Are you in a relationship where you feel your words are constantly being twisted? Do you apologize for things you don’t remember saying or doing? Do you often second guess yourself and feel as though you are losing your mind? If so, you may be a victim of gaslighting.
Gaslighting is a form of emotional abuse in which the gaslighter plays mind games with you to keep you off-balance. He or she will get you to question your feelings and your perceptions of events by constantly minimizing and invalidating you. The gaslighter will plant seeds of doubt in your mind that confuse you and leave you second-guessing yourself. You may wonder if you’re losing your grip on reality.
The signs of gaslighting may at first seem harmless or difficult to identify because they start so subtly and insidiously, but they gradually ramp up over time.
The term gaslight comes from the 1938 thriller, Gas Light, written by British novelist and playwright, Patrick Hamilton. In the story, a husband slowly manipulates his wife’s reality. He gets her to believe she’s losing her mind by slowly dimming the gas lights in her room.
When she notices them flickering, he invalidates her. He further disorients her by hiding and moving things around their home and telling her she must have lost them or moved them herself.
Gaslighting, however, is a tactic as old as the Garden of Eden. The chief gaslighter of them all, Satan, planted seeds of uncertainty into Eve’s mind to get her to doubt the reality of what she knew to be true. He convinced her that her perception of God’s instruction was wrong (Genesis 3:1-4).
How do I know if I’m being gaslit?
The more of these signs ring true with you, the more likely it is that you are a victim of gaslighting.
- You feel voiceless in the relationship.
- You question your self-worth.
- You wonder if you’re being too sensitive or overreacting.
- You constantly second-guess yourself.
- You feel confused and wonder if what the other person says is true.
- You’re always apologizing.
- You don’t trust yourself to make decisions.
- You feel powerless and alone.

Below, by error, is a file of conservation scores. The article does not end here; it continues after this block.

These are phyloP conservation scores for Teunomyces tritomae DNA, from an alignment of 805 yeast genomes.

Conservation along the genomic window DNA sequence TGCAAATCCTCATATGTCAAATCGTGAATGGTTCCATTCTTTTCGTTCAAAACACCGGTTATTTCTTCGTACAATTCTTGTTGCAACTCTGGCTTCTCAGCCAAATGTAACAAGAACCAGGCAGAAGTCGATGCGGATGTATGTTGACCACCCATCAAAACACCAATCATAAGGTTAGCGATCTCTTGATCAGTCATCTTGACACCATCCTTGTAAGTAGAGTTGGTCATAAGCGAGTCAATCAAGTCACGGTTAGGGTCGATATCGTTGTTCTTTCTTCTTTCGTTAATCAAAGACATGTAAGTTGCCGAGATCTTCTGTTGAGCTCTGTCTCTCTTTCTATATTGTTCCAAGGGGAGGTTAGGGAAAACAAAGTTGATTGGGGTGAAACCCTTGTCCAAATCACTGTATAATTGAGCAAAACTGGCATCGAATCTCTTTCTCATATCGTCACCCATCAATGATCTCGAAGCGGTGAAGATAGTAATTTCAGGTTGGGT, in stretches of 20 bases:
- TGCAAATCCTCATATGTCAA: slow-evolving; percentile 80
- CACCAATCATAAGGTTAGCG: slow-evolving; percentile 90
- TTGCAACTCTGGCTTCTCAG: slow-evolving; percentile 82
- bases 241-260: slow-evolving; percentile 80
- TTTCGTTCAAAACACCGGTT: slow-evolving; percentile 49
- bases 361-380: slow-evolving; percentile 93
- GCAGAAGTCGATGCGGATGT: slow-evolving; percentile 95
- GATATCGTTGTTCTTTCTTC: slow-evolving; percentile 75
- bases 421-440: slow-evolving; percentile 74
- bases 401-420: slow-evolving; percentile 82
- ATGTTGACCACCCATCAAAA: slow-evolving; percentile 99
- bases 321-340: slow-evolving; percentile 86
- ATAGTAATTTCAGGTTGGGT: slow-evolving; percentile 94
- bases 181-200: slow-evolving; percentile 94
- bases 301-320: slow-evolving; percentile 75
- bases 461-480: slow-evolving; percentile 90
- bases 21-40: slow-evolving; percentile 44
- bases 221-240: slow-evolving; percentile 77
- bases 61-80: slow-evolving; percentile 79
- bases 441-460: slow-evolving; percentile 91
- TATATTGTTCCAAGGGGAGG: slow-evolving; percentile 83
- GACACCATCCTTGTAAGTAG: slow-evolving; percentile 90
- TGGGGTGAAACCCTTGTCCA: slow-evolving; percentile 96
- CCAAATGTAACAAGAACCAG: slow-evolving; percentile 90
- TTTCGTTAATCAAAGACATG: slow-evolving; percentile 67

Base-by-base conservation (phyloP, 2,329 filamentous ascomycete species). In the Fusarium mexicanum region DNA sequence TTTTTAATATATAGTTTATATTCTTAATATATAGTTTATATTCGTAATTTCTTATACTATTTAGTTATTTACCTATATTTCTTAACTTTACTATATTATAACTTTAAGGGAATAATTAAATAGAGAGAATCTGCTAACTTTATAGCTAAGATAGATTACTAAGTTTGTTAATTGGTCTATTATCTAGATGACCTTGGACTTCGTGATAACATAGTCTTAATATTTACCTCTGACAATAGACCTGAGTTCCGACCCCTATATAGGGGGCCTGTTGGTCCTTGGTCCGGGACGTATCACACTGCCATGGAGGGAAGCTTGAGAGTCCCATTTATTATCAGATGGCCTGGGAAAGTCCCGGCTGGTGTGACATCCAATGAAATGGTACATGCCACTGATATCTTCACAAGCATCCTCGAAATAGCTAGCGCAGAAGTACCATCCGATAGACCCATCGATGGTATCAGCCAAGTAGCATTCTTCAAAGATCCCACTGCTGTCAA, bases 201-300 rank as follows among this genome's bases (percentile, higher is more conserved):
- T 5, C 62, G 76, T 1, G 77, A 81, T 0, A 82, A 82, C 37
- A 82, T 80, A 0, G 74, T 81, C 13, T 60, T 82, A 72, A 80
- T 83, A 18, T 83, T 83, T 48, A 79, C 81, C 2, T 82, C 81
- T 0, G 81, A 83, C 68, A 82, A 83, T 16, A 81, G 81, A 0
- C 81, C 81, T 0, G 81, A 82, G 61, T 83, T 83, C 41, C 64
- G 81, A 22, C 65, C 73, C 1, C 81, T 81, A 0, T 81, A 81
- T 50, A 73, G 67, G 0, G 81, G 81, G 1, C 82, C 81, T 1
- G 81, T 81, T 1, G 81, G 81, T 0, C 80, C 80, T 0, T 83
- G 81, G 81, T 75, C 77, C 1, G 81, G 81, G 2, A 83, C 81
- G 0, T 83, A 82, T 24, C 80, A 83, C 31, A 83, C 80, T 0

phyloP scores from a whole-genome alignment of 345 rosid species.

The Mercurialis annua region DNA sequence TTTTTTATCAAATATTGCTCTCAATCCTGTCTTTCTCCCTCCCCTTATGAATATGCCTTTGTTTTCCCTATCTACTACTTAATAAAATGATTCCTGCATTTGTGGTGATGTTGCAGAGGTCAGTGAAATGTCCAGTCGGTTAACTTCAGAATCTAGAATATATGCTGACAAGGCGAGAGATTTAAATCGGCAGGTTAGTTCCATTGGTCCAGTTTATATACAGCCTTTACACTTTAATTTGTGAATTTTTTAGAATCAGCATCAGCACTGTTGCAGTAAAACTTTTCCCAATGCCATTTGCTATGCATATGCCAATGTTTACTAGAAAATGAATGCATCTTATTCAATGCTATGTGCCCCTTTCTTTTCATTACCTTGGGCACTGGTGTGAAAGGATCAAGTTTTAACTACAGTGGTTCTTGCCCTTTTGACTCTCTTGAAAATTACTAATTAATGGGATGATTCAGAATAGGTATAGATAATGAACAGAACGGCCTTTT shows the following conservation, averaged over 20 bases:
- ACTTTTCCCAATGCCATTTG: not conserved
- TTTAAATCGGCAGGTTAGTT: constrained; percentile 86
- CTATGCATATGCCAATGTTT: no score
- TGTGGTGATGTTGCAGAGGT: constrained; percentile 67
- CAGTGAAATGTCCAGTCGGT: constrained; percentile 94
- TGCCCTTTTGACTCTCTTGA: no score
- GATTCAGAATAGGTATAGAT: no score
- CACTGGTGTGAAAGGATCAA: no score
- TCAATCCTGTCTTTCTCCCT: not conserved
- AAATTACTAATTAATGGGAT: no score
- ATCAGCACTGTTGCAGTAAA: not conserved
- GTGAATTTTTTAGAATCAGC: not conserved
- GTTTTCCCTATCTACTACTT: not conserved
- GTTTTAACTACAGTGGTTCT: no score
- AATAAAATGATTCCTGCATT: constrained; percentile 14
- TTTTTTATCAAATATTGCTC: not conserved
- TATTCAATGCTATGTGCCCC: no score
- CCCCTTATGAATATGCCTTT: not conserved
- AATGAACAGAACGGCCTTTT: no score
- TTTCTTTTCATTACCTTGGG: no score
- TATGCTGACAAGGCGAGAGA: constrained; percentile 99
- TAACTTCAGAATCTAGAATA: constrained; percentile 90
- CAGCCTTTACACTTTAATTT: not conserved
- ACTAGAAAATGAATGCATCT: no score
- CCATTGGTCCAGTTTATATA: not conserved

- You keep making excuses for the other person’s behavior to your friends and family.
- You wonder if you’re losing your sanity.
- You feel like everything is always your fault.
- You feel as though you are constantly walking on eggshells.
- You wonder if you’re a good enough spouse/friend/employee.
- You know something is wrong, but you can’t express it.
Signs of Gaslighting
Lying. Gaslighters will tell you blatant lies to get you to question yourself and doubt your sanity.
Denying. When you confront the gaslighter about something, he or she will deny ever saying or doing it and accuse you of making it up even when you have proof of the truth.
Dismissing your feelings. When you bring up a concern, the gaslighter may pretend not to understand what you’re talking about. He or she may accuse you of being the one trying to confuse things and convince you that you’re overreacting or that you’re imagining things.
Refusing to listen to you. Gaslighters constantly cut you off when you’re trying to get a point across so you can never get a word in.
Countering. Gaslighters will question your memory and insist things didn’t happen the way you claim they did. They may even twist the event and add details that never happened to get you to doubt your recollection.
Lack of empathy. Gaslighters are unwilling to take responsibility for their actions and have no sense of remorse or empathy. Instead of apologizing when you express hurt, they will convince you that what you are thinking or feeling is wrong and that you’re being oversensitive.
Diverting. When a conflict arises, gaslighters may blame their actions on outside factors, or something you have done, and/or accuse you of being oversensitive.
Trivializing. Gaslighters will belittle your feelings, accuse you of overreacting, and make you feel as though you’re making a mountain out of a molehill.